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Preserving plants and recording the world's hidden wonders

Preserving plants and recording the world's hidden wonders
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PlantBank, one of the world’s largest storage facilities for plants, has opened in Sydney, Australia. The facility will preserve unique flora samples for research and restoration programmes.

With 10 percent of Australian plant species now at risk of extinction, the bank’s ultimate goal is to collect and store seeds, or live tissue, from all of the country’s 25,000 plant species.

Liquid nitrogen is used to freeze and thus preserve the seeds and other samples. Over 200 million living seeds could eventually be stored.

Horticultural research scientist Karen Sommerville detailed how it works: “You need to stop the metabolism completely. So, if you put them into the storage at minus 196 degrees Celsius everything stops. So you don’t get any ageing of the tissues that way and when you pull them back out of storage, then you’ve got a live plant.”

Seeds are accurately selected using special state-of-the-art machinery, and then preserved.

But not all Australian native plants produce seeds. For that reason PlantBank will provide alternative storage systems, such as tissue culture – the growth of tissues or cells separate from the organism.

All the living matter will be used to create a vast collection both for research and future regeneration.

Brett Summerell , a spokesperson for the Royal Botanic Gardens, explained how action now will ensure a health ecological future: “Well seed is there as a preservation, as an insurance policy for those collections. But we also want to use it for restoration programmes, for re-introduction of plant species into the wild so that we’re able to restore ecosystems and vegetation.”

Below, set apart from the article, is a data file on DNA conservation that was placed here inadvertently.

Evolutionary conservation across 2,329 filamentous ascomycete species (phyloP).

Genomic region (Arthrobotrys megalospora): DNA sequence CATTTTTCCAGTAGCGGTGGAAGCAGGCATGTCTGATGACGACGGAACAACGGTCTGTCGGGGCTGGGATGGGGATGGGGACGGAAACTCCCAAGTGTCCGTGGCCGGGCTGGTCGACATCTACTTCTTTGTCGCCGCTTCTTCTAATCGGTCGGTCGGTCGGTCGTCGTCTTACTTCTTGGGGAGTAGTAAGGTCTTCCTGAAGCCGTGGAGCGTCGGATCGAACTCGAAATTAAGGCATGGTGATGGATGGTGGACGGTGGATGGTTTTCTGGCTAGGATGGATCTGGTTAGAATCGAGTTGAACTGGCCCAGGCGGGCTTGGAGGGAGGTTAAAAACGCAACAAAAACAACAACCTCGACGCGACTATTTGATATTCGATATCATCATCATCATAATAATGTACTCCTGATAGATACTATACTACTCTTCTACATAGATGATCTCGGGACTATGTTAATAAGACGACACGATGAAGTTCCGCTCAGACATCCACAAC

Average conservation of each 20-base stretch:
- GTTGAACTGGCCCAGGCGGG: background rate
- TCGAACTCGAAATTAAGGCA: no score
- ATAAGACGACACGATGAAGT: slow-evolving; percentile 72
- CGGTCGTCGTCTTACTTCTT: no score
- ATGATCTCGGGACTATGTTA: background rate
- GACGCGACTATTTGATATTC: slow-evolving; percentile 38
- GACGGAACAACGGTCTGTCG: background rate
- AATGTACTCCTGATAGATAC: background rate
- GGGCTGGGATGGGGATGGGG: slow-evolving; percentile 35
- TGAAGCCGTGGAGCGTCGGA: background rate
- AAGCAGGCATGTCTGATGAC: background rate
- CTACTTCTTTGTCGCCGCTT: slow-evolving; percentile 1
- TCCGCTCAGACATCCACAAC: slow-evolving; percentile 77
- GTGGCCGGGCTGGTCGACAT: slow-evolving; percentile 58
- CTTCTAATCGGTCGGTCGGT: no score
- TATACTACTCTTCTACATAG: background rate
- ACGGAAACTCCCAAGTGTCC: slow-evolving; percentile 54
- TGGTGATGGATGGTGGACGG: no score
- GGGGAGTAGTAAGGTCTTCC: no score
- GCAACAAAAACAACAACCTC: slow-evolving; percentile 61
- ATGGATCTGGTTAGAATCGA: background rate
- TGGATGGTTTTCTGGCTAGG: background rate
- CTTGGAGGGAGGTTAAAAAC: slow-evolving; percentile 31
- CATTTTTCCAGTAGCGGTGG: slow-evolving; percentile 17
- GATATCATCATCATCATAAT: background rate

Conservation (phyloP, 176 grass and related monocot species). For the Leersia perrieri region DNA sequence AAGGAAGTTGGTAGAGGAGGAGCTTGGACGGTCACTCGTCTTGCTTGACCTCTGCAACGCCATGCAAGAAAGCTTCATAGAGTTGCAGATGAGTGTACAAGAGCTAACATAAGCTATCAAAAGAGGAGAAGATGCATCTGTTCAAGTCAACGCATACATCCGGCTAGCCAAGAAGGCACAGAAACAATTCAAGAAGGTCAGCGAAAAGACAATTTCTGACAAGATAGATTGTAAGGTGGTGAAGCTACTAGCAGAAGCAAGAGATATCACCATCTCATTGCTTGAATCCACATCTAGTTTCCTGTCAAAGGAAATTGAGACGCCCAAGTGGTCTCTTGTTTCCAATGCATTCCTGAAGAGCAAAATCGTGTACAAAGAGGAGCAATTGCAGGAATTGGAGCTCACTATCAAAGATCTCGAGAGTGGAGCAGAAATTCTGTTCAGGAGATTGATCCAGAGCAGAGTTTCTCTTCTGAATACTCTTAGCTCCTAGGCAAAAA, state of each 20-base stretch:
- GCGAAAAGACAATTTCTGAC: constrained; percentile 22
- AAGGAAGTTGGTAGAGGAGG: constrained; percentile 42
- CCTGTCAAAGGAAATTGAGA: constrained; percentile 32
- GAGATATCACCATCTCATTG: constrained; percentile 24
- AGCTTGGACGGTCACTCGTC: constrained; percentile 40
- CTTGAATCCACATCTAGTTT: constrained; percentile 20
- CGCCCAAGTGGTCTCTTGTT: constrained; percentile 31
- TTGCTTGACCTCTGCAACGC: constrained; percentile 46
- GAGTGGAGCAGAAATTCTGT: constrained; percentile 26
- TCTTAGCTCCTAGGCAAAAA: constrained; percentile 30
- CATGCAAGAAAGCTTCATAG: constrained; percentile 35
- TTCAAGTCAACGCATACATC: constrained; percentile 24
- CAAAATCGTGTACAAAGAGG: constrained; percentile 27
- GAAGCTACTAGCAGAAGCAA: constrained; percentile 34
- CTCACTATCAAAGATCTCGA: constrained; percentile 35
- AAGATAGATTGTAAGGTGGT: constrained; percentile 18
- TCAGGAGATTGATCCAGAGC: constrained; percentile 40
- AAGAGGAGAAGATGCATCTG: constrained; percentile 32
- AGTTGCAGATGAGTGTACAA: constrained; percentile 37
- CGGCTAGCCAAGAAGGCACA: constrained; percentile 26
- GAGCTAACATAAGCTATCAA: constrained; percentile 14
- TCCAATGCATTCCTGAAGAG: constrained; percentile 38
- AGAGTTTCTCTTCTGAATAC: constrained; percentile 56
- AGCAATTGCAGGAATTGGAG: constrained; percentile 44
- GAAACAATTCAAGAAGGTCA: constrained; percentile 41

Through lectures and workshops, the Australian Plant Bank also aims to educate younger generations, informing them about the different species of plant and about the risks linked to their extinction.

Ecosystems on the web

Focused on recording ecosystems, a group of Italian outdoor enthusiasts has created a web service that provides a panoramic, virtual reality insight into some of the world’s most hidden and remote locations.

Thanks to the work of their hikers, the vistas are now only a click away.

‘Trail Me Up’ is an online virtual augmented reality system that works just like Google’s Street View, but with one difference. It maps places far from main roads and off the beaten track:

“The ‘Trail Me Up’ service allows you to take virtual guided tours of places that can only be reached by foot,” said the system’s founder, Fabio Zaffagnini.

“It’s a kind of Street View for trails that gives people the possibility to join virtual tours of trails, forests and national parks. Explanations of what you see in the panoramas are also given. So, the end product is a sort of interactive documentary.”

On one trip, Zaffagnini traveled to a remote village in Ethiopia. He carried a backpack he constructed with five synchronised cameras connected to one shutter-release button.

The person wearing the backpack pushes the button every 20 to 30 metres thus taking a 360 degree image of the surrounding area. There is also a GPS receiver that determines exactly where the images were taken.

Zaffagnini described one of sites: “In this instance, we are inside a virtual reality, at a Mursi site in Ethiopia, which we went to with our backpack. Once we’ve published our material, there will be the possibility to take a tour of this village on our website.”

He built the first prototype in a kitchen two years ago, making use of some unconventional materials, including chair leg covers and a scooter battery to power the cameras.

The 'Trail Me Up' website targets mountaineers, nature lovers and everybody who is curious about exploring hard-to-reach places all around the globe.